Something Different for Your Table
They’re almost round but certainly not square: Tri-angular plates. And since you’ve broken the mold, how about leaf plates for salad and sandwiches?! These two are the sage glaze with cream surface. Can do them in blue/green with brown surface, too, or a mix & match of your desire. Plate – $36, Leafs – $26
. A slightly smaller version of the leaf plate is available here at my Etsy Store.
This little stoneware vase came out of our last wood-firing and is one-of-a-kind. Made from end of the day left over clay, she was just whipped out for fun. Threw her in the wood-firing because I figured, what the hay. She got such nice markings from the flame and ash she almost looks elegant now. A small beauty – $55. Available for Purchase.
One of the hardest things to do when hand building clay is to get lids to fit properly. So, why-o-why did I come up with a piece that has three “lids” to fit?!? Actually the trick was remembering high school geometry and “pi” and the rest is hoping everything dries and fires without warping too much. These make swell bathroom counter earring back, cotton ball, q-tip holders. $75-$85
Another variation of one of my older forms, this “tulip vase” is minus the side spirals for a clean lined look. The top opening is narrow so just about any $4.99 grocery store bouquet dropped in and spread out will look nice in it. Floppy tulips reaching out over the sides look especially nice. 9″ tall – Similar pieces at my Etsy Shop NicePots.
Two Handled Vases
These two stoneware vases with top handles will help hold flowers in place when you use them for arrangements. They are both in the dark brown glaze without the usual gold glaze drips. A client wanted one this way and they look rather stately. These are 11″ tall – $50 ea.
Variation of Leaf Boat Bowls
When the customers asked for these bowls without the “frond” I was a little miffed as that is what makes the leaf bowls unique, but after making these two, I found they could have just as much personality with their off-centered shape and wavy sides. Handles aren’t for everyone and this handsome set will probably survive dishwashers (both human and machine) as well as fit into the cupboard much better without. $140 for this set.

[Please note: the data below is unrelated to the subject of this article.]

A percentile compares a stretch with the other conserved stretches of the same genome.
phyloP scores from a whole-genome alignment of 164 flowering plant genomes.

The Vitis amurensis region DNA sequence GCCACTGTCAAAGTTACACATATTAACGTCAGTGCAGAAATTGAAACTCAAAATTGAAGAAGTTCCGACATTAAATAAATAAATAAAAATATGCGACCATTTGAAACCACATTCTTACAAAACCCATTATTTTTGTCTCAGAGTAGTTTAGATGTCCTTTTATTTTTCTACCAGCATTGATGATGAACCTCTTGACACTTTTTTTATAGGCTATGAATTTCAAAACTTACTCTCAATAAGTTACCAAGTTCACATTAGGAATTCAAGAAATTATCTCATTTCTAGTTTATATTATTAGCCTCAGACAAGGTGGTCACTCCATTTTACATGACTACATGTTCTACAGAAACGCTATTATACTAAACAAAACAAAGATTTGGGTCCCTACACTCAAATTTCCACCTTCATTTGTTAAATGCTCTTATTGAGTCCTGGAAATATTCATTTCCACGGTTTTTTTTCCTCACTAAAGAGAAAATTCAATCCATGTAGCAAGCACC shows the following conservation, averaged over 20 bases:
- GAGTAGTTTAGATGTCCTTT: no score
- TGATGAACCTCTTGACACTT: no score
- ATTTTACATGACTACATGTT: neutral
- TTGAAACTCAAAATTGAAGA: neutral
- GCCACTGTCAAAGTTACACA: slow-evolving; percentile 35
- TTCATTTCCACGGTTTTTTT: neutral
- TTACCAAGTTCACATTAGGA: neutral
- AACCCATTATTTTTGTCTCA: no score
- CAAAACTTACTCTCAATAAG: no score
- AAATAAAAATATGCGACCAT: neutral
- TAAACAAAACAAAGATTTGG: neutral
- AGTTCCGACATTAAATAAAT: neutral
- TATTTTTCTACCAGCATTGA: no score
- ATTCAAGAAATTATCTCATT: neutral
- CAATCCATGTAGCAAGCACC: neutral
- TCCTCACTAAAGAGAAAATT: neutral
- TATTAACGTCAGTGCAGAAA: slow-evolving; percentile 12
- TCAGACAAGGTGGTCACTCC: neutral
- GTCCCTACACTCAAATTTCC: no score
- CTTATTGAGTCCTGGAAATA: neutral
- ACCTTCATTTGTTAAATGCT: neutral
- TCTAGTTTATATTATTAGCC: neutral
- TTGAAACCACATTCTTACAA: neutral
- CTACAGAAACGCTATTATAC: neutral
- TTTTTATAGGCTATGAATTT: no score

A dinnerware set in a variety of sizes. These high-fired stoneware pieces have an Alberta slip-based glaze that is a Sage green/brown. Variations in this glaze come from placement in the kiln and iron crystals that form during the cooling process.
9×9 in. plate – $30
7×8 in. plate – $25
5×6 in. plate – $18
Leaf Bowl 6.5×8-ish – $28
Make Watering Fun
If you’re like me, the houseplants are hanging in there but suffer lack of watering neglect off and on. Make it more of a fun ritual with this ceramic watering can. Also makes a unique vase.
Stoneware, holds 3-4 cups H20, pours without dripping. $75.
Stacking Garden Sculpture
Began making these whimsical stacked pieces as a Ceramics Guild group project for daVinci Days
Corvallis’ summer Arts, Science and Tech Festival. Trying to rush that first one I managed to blow up a couple of the bigger pieces — TWICE! Ended up gluing them together for the final installation. Kept making them, with much better survival rate now. One is in the collection of the “Doyenne of Dirt,” NPR’s Ketzel Levine. These pieces are glazed in bright colors (brighter than in this photo) and have been highfired for durability outside in your garden. 5ft to 7ft tall, $650-$850 depending on complexity. . . . and yes the bird will sit better on the one I make for you. Needed to cut 2 inches off the pole, and then didn’t get another photo before this one went out the door.
These small rectangular plates are perfect for sandwiches or small salads. Each is cut from a slab of clay with the sides folded up a bit to give a rim for holding in anything a little saucy. Specify spiral stamp or no stamp. 7×8 inches – $26 each, set of 4/$100. Blue/green, green/gold or brown gold/glaze.